Dave Seaman

DJ, journalist, and music producer Dave Seaman talks to <em>Time Out</em> talks about his life on both sides of the DJ decks

Interview
Interview
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What will you be giving us when you come out here?
I’ve just come back from [the Miami Winter Music Conference], so I’m really buzzing about music at the minute. I’m very excited about DJing and my set’s going to be a real mixture of stuff. I always try to play a variety of styles of house, so hopefully you’ll get lots of different genres in as smooth a mix as I can possibly manage. It’s a bit clichéd to call it a journey, but you do have to make it as coherent a piece as you possibly can.

What’s big for you at the minute?
Obviously Depeche Mode’s new single is a big thing at the moment – I’ve done my own little edit of that – and there’s a Miss Kittin tune that’s a biggie. I’ve also done an edit of a track by Animal Collective – I mashed it up with another track to make it dancefloor friendly.

Eh? Noisy US experimentalists Animal Collective? They don’t strike us as dancefloor fillers.
The latest single [‘My Girls’] has very clubby undertones, with that Frankie Knuckles synth melody [from ‘Your Love’] going through it – it just needed some beats, really, which I gave it. So that’s been a big tune for me as well.

So you have pretty eclectic musical tastes, then?
Yeah, I try to buy three or four albums every week of various styles. I like to keep abreast of what’s going on in various genres otherwise you end up being in a bit of a tunnel. It’s a cliché, but there’s no good or bad music – you can’t say techno’s better than country and western because there’re really bad county and western records and really bad techno records. And house music’s got a real magpie quality anyway – it takes its influences from different styles, and once it’s set to a four-four rhythm you can pretty much do what you want. So I keep my mind open.

Do you find it useful creatively?
It’s very easy to get yourself into a little bubble and you end up just diluting yourself, you know? If you only take your inspiration from what you’re working on then your music becomes derivative.

You produce, DJ and run the Audio Therapy record label. Do you ever wish you could throw in the towel with one of them?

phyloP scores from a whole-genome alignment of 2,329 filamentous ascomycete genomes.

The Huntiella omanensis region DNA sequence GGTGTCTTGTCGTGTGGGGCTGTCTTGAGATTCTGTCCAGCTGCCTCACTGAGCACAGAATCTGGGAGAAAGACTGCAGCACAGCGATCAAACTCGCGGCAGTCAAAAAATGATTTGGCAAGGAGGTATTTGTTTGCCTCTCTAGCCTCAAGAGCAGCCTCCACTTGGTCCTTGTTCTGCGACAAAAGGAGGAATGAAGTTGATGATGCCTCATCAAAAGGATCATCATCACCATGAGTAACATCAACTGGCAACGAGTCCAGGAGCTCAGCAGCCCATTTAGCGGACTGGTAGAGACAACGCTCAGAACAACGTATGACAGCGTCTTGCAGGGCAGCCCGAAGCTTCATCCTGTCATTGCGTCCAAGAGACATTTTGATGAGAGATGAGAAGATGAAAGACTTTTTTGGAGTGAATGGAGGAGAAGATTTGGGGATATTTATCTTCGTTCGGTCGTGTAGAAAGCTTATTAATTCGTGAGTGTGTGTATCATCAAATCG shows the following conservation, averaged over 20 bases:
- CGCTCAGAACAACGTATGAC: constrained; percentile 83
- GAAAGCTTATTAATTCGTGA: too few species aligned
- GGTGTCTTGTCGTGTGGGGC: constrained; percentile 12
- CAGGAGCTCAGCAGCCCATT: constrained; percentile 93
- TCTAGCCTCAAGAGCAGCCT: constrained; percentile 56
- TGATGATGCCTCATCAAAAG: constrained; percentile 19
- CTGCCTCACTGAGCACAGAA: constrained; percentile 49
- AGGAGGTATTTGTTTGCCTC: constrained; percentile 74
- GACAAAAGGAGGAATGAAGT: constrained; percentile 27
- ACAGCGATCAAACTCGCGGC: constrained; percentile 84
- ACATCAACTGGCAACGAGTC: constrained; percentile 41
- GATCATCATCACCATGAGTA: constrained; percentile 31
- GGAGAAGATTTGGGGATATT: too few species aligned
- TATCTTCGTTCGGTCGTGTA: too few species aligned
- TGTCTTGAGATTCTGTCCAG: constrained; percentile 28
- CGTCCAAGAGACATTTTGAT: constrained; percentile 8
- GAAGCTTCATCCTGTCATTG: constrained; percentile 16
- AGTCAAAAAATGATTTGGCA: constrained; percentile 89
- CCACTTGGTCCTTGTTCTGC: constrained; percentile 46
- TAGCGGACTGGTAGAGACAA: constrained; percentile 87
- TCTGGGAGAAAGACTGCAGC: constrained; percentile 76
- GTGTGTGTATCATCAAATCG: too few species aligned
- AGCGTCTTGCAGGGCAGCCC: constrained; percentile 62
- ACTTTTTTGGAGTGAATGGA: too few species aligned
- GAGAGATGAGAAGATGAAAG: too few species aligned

Every day! Every day. But I love them all and they all feed off each other, you know? If I were to do just one thing I’d get… not bored of it, but I’d crave to do more things. And as the jobs are so integrated it’s hard to choose one to knock off. Everyone has their hobbies, and my hobbies – fortunately or unfortunately – are the ones I’ve made a career from. My only gripe is that there aren’t enough hours in the day.

Do you miss the regular, nine-to-five days of editing Mixmag?
Well I have a regular nine-to-five, it’s just nine at night until five in the morning! I do enjoy doing the writing but I’ve never been one to conform to routine – I prefer to see where the inspiration takes me each day. That was one of the reasons I was happy to jump ship from Mixmag. Living around deadlines felt like it was boxing me in too much.

You pretty much turned it from a newsletter into a commercial success, right?
I definitely played my part, yeah. I didn’t necessarily make it into a commercial success – I think we were just about breaking even when I left – but a lot of the groundwork to turn it into a real publication was being done then. And that took a bit of doing as we didn’t have a lot of money to put into publishing. It was all done word-of-mouth and it took a lot of energy and enthusiasm. I’m proud of what I achieved there, for sure.

How did it go after that?
[Publishing house] Emap bought it out and it became shoddy; a magazine of t**s and pills really. It lost its spine both literally and metaphorically. It became a bit of a rag under Emap’s guidance – it became disposable and didn’t represent the scene it was meant to in a good way at all. But it was bought back and it’s really turned around
– now it’s worthy of the cover price and worthy of my time, which I couldn’t really say before. It was hard to watch someone ruin my baby, but now someone’s given it the TLC that it needed I can sleep a little easier at night.

Dave Seaman plays New Asia Club And Bar, April 24.

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